Home News Center Arizona Moves to Decrease Transfer of Youth to the Adult System

Arizona Moves to Decrease Transfer of Youth to the Adult System

August 14, 2018
Josh Gordon

This year, NJJN member, the Children’s Action Alliance of Arizona (CAA), helped pass legislation that will allow young people to stay in the youth justice system up to the age of 19.

CAA has been pushing this change since 2010, having outlined the problems of treating youth as if they were adults in their 2010 report, “Improving Public Safety by Keeping Youth Out of the Adult Criminal Justice System.”

Before the passage of the legislation (HB 2356), youth justice system jurisdiction in Arizona ended at age 18. At the county attorneys’ discretion, hundreds of 17-year-old youth were often prosecuted as adults because the county attorneys felt that there was not adequate time to address their service needs nor to hold them accountable in the youth justice system. Now, with the successful passage of HB 2356, youth who are adjudicated delinquent at age 17 can stay in the youth justice system until age 19. The bill will improve outcomes for hundreds of youth each year.

Avoiding transfer of youth to the adult system by allowing them to stay longer within the juvenile system, will ultimately improve public safety by providing a platform for more effective approaches for young people. Research shows that transfer to the adult system will likely lead to increased recidivism and that youth justice systems are more equipped to connect youth to developmentally appropriate treatment and rehabilitative services that will increase the chances of young people succeeding when they return home.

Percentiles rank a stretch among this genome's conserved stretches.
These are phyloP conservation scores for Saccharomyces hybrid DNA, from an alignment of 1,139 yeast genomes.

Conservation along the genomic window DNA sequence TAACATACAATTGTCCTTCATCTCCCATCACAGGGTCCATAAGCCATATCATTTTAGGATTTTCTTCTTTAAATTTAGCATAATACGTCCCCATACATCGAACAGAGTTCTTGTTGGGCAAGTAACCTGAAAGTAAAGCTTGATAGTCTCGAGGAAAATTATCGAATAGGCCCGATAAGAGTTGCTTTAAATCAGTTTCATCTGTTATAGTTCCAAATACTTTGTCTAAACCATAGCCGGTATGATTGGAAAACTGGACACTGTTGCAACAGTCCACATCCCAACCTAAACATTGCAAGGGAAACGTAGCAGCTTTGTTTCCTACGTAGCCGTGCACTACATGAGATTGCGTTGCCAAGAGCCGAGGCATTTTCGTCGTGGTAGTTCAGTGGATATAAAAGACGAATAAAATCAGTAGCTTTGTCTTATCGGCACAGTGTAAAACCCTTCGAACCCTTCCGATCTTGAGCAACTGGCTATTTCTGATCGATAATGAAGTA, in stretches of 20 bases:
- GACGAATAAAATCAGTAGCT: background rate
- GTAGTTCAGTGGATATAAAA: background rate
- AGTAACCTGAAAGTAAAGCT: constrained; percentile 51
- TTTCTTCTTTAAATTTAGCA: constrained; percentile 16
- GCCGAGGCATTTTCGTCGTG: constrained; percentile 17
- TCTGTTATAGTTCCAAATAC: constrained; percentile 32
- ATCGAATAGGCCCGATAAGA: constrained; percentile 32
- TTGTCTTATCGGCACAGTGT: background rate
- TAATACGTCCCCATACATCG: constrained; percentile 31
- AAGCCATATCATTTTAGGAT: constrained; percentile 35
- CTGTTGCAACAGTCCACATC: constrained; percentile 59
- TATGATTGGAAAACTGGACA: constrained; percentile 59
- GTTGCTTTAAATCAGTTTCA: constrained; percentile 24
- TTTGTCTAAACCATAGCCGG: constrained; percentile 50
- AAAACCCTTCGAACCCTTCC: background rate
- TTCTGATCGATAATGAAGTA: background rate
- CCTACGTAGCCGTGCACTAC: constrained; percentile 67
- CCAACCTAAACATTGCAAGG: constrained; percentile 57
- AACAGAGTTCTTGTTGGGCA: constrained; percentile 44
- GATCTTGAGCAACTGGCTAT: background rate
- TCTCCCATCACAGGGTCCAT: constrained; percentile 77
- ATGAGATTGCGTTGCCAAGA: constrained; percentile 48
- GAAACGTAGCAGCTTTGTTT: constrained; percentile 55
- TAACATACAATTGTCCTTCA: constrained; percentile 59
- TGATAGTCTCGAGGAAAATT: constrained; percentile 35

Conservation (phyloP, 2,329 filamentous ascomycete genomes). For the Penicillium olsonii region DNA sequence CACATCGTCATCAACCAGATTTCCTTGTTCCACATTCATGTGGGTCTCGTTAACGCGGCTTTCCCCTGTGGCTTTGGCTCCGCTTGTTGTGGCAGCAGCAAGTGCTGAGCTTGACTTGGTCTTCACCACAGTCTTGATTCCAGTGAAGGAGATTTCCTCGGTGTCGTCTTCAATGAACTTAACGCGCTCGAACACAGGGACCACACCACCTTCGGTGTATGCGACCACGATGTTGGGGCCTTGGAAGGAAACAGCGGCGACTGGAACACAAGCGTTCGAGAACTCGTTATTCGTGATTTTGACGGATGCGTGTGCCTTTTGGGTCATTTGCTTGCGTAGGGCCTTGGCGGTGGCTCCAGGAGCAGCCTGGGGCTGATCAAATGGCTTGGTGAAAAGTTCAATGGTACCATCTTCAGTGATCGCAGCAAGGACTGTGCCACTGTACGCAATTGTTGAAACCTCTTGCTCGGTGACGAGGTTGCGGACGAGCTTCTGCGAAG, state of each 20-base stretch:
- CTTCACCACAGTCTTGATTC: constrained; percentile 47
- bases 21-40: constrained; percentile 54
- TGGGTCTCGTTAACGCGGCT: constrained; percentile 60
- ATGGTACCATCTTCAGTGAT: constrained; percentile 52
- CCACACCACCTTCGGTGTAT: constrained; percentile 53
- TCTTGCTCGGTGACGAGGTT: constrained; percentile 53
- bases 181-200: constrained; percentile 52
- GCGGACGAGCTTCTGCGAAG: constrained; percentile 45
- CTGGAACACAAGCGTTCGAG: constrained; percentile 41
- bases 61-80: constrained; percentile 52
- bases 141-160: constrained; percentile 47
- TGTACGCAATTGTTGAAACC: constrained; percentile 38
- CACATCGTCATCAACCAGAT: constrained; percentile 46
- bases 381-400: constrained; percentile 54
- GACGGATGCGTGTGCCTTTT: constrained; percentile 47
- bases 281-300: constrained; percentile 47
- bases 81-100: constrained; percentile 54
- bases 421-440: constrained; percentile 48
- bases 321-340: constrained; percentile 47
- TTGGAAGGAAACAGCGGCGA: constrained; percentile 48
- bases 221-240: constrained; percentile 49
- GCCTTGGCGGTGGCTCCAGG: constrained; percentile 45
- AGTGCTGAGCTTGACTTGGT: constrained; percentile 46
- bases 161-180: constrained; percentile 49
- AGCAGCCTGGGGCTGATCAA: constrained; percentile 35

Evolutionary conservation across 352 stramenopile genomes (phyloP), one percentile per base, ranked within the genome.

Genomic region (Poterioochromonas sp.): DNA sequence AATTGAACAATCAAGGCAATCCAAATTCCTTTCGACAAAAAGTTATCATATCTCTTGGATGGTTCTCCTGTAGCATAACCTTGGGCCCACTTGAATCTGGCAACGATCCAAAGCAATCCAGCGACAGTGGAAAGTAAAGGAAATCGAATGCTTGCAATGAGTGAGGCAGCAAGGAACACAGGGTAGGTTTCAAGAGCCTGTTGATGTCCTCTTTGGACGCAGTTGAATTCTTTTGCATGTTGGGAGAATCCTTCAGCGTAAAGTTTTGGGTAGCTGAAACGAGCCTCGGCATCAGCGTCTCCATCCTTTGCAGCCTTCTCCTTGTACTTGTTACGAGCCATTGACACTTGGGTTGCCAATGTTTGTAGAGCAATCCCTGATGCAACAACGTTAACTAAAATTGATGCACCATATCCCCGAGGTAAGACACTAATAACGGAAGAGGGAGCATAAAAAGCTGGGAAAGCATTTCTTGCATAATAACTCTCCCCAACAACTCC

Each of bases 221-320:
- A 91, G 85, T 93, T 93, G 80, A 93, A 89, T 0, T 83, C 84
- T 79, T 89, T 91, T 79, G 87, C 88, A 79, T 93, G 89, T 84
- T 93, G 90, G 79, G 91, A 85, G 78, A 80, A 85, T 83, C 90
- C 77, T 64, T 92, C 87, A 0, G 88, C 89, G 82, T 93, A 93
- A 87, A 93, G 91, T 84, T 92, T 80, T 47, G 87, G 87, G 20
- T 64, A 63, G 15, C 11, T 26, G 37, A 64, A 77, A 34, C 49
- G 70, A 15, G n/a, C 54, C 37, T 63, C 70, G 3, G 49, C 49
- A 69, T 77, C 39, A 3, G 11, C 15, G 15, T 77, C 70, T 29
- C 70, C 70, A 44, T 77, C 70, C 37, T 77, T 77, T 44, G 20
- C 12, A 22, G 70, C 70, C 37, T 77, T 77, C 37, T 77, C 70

“This year, credit is due to the county attorneys who worked in collaboration with defense attorneys, CAA and others towards the successful passage of this bill,” said Beth Rosenberg, LCSW, CAA Director of Child Welfare and Juvenile Justice Policy. “This bill acknowledges adolescent brain development as a major factor in youth misbehavior and recognizes the fact that youth may need a sanction (e.g., community service, restitution, probation services or juvenile corrections, etc.) that extends past age 18, and also addresses the dire, lifelong impact of an adult conviction. We had multiple years of discussion with County Directors of Juvenile and Adult Probation and the courts on the need to get this done to rehabilitate and treat youth appropriately,” Rosenberg explained.

"It’s simple. Our kids need to be treated as kids," Rosenberg said. “This is a step in the right direction.”

Going forward, CAA is working on two additional critical areas of reform. In collaboration with local partners, CAA is seeking to establish automatic sealing of a youth’s records upon completion of their case. They will also work on overhauling how fines and fees are assessed against young people.

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